Separate to any classroom, lecture theatre or book you might read, experience is something gained in the real world and there really is no substitute. Despite the best plans, sometimes you have to deal with a curve ball. It can cause disruption. The last twelve months has certainly proven that. Ultimately with experience, what you gain is the ability to make (faster and) better decisions.
Disruption Is Normal
Disruption is not new for DrivenByQ. A few years ago, a rival chauffeur company went out of business. They were established with a good client base but they failed to keep pace with technology. On hearing the news, I approached one of their corporate customers. Very quickly we opened a new account and the customer came on board. So what made the customer so special?
At the time, DrivenByQ was in a sweet spot. We were using a tax system which allowed us to retain a chunk of all the VAT we collected. The downside was no VAT could be reclaimed on purchases below £2k. That didn’t really matter though as the retained amount was always far greater than anything we could reclaim. It gave DrivenByQ additional revenue and improved profitability.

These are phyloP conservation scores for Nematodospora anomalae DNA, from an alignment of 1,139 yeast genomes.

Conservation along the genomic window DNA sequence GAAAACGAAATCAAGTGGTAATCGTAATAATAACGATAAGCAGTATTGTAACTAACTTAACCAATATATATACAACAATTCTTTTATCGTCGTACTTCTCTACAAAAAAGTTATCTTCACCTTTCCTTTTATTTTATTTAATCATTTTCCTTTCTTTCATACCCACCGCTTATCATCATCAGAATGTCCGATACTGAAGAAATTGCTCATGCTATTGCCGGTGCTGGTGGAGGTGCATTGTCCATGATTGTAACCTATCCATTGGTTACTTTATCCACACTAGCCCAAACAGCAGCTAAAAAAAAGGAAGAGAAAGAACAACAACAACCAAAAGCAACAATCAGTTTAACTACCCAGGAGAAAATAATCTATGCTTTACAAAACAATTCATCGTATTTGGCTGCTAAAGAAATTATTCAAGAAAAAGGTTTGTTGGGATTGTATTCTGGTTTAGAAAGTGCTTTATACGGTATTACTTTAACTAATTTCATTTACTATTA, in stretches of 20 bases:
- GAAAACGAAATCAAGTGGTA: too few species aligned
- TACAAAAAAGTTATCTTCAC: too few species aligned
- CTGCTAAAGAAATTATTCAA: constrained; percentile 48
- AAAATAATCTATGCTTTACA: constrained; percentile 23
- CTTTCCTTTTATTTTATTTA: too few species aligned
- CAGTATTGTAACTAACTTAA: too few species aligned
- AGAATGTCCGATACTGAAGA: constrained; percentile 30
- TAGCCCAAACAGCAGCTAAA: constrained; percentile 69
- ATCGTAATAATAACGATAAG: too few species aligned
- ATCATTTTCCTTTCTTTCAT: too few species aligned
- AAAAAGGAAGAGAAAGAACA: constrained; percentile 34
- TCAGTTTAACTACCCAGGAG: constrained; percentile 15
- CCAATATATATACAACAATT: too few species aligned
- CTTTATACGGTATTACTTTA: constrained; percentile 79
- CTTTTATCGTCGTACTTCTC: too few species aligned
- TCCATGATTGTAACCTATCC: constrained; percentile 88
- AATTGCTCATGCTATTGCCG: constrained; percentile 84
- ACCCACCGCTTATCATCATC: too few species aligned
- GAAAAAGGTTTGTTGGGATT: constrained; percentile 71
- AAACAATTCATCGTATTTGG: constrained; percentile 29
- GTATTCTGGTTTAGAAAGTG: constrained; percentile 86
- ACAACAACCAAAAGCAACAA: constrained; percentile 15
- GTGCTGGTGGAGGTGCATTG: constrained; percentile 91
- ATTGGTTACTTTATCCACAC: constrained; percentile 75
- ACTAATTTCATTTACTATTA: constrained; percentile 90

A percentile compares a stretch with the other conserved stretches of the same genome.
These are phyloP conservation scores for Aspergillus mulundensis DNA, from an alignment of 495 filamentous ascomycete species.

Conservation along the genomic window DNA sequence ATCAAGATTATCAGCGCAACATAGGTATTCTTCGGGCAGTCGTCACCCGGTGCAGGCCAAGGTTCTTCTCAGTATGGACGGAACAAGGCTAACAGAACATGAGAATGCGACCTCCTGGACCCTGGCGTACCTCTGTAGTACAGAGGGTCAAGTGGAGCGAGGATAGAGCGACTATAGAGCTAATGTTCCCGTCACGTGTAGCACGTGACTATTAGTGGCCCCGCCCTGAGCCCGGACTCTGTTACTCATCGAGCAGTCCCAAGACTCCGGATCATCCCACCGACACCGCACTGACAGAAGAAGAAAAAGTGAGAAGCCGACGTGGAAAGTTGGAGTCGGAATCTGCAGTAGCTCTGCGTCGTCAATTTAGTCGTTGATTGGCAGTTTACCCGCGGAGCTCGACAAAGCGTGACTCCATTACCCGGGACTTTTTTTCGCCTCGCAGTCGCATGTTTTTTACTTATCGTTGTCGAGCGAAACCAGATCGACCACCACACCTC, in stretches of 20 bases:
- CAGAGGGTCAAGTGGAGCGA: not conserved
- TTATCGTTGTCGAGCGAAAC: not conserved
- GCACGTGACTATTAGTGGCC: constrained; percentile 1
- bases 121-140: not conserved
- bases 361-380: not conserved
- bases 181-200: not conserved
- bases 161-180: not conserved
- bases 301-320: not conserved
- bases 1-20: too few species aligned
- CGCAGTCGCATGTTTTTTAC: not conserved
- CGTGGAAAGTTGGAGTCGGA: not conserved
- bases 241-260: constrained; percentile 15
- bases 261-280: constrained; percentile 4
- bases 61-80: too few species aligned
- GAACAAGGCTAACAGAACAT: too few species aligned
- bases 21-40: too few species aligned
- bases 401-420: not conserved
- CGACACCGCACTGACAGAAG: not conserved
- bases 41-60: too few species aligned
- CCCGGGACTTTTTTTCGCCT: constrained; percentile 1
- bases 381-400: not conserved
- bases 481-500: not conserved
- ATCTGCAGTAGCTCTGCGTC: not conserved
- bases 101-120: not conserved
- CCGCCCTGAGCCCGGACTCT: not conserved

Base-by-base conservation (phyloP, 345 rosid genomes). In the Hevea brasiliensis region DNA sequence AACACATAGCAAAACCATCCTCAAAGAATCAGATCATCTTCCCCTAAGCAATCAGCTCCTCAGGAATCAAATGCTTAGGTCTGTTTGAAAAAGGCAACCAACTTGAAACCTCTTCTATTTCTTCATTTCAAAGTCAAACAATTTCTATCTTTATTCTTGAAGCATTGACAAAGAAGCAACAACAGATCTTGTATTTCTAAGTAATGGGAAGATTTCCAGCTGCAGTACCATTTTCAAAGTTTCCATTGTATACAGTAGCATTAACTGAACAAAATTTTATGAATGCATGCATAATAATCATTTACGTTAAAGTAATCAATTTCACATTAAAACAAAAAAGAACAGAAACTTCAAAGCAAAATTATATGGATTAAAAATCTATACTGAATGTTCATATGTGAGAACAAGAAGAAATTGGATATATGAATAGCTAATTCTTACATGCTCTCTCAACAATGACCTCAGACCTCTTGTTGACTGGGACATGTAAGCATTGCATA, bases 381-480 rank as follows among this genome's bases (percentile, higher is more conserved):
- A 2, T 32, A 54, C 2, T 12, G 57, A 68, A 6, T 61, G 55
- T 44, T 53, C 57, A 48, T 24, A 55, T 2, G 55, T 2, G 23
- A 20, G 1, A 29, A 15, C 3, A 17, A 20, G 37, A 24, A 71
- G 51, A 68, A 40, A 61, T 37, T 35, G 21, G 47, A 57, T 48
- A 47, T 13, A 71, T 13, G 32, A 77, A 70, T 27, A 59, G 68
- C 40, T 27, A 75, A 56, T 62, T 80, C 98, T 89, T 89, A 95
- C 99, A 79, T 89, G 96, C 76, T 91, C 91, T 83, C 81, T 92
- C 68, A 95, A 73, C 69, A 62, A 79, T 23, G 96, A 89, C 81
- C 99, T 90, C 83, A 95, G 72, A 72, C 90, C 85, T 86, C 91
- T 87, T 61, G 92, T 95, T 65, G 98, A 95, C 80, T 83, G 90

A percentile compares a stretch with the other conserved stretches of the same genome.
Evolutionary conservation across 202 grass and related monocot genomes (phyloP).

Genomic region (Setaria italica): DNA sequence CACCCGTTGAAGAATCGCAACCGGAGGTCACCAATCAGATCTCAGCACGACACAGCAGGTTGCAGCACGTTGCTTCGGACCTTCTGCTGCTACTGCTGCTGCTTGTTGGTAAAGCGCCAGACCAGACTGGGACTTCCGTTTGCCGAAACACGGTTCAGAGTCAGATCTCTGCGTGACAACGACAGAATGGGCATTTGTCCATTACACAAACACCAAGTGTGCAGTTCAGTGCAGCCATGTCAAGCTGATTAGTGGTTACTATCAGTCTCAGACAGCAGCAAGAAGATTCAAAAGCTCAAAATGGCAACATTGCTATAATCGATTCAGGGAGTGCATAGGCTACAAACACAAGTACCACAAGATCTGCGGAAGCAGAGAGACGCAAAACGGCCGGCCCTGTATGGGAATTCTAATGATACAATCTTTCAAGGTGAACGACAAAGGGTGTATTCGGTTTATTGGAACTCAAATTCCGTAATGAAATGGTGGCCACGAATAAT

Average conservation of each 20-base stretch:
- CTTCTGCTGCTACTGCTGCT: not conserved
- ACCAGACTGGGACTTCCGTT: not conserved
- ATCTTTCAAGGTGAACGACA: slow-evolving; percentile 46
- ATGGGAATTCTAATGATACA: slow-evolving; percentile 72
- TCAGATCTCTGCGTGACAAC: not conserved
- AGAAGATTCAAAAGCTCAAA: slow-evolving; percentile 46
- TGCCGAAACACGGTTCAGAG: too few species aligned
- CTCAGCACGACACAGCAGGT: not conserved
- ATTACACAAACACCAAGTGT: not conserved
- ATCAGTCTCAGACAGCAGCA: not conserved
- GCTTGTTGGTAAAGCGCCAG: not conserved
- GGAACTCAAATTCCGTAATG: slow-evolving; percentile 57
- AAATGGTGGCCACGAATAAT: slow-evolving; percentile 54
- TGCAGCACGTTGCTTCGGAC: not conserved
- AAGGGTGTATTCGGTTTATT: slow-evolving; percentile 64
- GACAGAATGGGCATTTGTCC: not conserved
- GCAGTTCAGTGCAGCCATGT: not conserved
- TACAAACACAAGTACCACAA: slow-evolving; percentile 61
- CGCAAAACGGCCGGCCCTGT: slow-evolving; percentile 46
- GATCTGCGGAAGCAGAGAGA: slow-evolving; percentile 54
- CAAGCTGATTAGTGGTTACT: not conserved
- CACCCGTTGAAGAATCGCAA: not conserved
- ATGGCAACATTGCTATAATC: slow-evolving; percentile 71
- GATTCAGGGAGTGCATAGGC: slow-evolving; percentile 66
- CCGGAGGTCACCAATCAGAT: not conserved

Adapting Is Standard
The new customer increased our turnover but pushed us over the threshold of the simplified tax scheme. We adopted a traditional approach to VAT but our profitability suffered. The only way to balance the books was to increase turnover and tweak our business model. In hindsight, the exit of a market rival caused considerable disruption at DrivenByQ.
We had to change our accounting methods, introduce new procedures and consider staff differently. It added complexity. The positive was that we grew, bought brand new vehicles and saw greater economies of scale. Though painful, it was a positive experience overall. Then, just as we thought it was going well, another curve ball came our way with Covid-19.
At the end of 2020, I was scrutinising figures and our turnover had fallen dramatically. On the flip side, it was an opportunity to go back to the flat rate VAT scheme. It was reassuring to know any new rival in the corporate chauffeur market would struggle to compete on price. Most new operators will initially avoid VAT because consumers dislike 20% extra on their bill.
As volumes increase again and scale is achieved, I am confident profitability will return. From past accounts and previous experience, we know that, even if only 50% of pre-pandemic levels are recovered, life can still be comfortable. I suppose those grey hairs that are starting to appear do count for something after all? Who knows, I might even have time for a new project.